Many Born-Again Christians Hold Universalist Views
Twenty-five percent of born-again Christians said all people are eventually saved or accepted by God. A similar proportion, 26 percent, said a personâ€™s religion does not matter because all faiths teach the same lessons.
And an even higher proportion, 40 percent, of born-again Christians said they believe Christians and Muslims worship the same God.
HDI wrote: Theologian Quiz: Circle the answer corresponding to the theologian who agreed with the Apostles' Creed that Jesus descended into Hell: (1.) Martin Luther. (2.) John Calvin. (3.) Augustine of Hippo. (4.) All of the above.
Not to answer your question, but to make an observation after reading your link; I think Calvin's position could be vindicated by Psalm 18
John UK wrote: Hell seems to be holding ground of departed spirits who are awaiting judgment before being cast into a lake of fire; this is the eternal punishment of sinners from which there is no getting out.
I was taught this as well by one of my Sunday school teachers way back when. Soul-sleep for the unsaved (Psalm 115:17-18, Heb 9:27), not the saved (2 Cor 5:8). With the curious exception of the Rich Man in Hell (Luke 16:23), I know of no Biblical example of concious unsaved existance between physical death and final resurrection/judgement of the unsaved.
@HDI The correct answer is (C.), Christ's soul went to Heaven, along with one of the two thieves he was crucified with (Luke 23:43)
CH2011 wrote: @John UK The interpretation, I have always heard is that "hell" simply represents death. See the Westminster Larger Catechism Q. 50. So in this case "hell" is not Hell (the place of damnation).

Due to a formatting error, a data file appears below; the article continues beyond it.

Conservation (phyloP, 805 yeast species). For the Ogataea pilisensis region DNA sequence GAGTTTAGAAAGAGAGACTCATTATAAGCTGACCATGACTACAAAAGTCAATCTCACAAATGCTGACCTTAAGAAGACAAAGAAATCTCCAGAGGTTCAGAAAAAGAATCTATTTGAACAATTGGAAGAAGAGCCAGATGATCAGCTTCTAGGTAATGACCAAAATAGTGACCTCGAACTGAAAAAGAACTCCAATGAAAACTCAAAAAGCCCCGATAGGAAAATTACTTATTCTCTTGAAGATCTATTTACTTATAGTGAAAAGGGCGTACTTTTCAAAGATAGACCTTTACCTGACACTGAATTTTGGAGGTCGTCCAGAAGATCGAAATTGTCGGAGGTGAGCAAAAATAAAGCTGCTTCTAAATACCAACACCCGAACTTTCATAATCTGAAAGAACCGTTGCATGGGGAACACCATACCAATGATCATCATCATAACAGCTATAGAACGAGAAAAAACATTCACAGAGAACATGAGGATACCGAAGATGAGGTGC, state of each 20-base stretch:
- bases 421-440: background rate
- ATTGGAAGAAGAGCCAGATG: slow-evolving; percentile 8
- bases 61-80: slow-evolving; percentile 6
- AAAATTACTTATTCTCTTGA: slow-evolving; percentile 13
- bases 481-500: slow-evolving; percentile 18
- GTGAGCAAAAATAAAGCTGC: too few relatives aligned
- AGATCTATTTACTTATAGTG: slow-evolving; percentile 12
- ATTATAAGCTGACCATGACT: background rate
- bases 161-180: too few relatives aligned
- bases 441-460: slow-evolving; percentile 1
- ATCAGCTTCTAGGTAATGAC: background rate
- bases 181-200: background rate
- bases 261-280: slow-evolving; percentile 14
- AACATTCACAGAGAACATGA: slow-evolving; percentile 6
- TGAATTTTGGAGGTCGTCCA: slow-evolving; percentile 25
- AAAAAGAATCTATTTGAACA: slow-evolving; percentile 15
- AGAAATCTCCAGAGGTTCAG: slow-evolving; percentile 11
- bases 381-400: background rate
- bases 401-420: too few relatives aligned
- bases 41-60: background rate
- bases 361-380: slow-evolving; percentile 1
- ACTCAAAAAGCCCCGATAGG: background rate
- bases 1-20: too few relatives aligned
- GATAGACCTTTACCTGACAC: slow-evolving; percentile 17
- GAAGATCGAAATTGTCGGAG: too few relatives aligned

John UK wrote: I am a believer, and I disagree with it. In fact, I don't know any Christian who believes that. Unless you want to consider "hell" as "the grave". Hell seems to be holding ground of departed spirits who are awaiting judgment before being cast into a lake of fire; this is the eternal punishment of sinners from which there is no getting out.
The interpretation, I have always heard is that "hell" simply represents death.
See the Westminster Larger Catechism Q. 50.
So in this case "hell" is not Hell (the place of damnation).
Since the doctrine of Hell has always been uncomfortable to most and the Evangelical gospel (Sola Fide) doesn't clearly define Hell, wouldn't many Evangelicals rather discard this condemning doctrine?
Thus, is it any wonder that not only would leading pastor and teacher, Rob Bell, fall for the damning view that Hell will be empty (via his book, "Love Wins") but also a large swath of Evangelicalism would fall with him?
"Although known as gospel people, Evangelicals no longer share any consensus on the Gospel's meaning."
-Eminent Evangelical Church History Professor and author, Dr Carl Trueman.
Therefore, doesn't the Apostles' Creed, the universal Gospel in a nutshell for over 1,800 years, remain the Gospel summary?
This statement within it has defined Hell (and thereby negated a universal view) for centuries of Christians:
"He descended into Hell. The third day He rose again from the dead."
How could one be considered a Christian and disagree with it?
Since no Reformation creed has supplanted it, doesn't the Church who gave us the Apostles' Creed, retain the Gospel?
That's why we should be more careful when people say "I am saved". Some people insist their salvation without knowing the very fundamental and basic truth. We should see them carefully and also ourselves.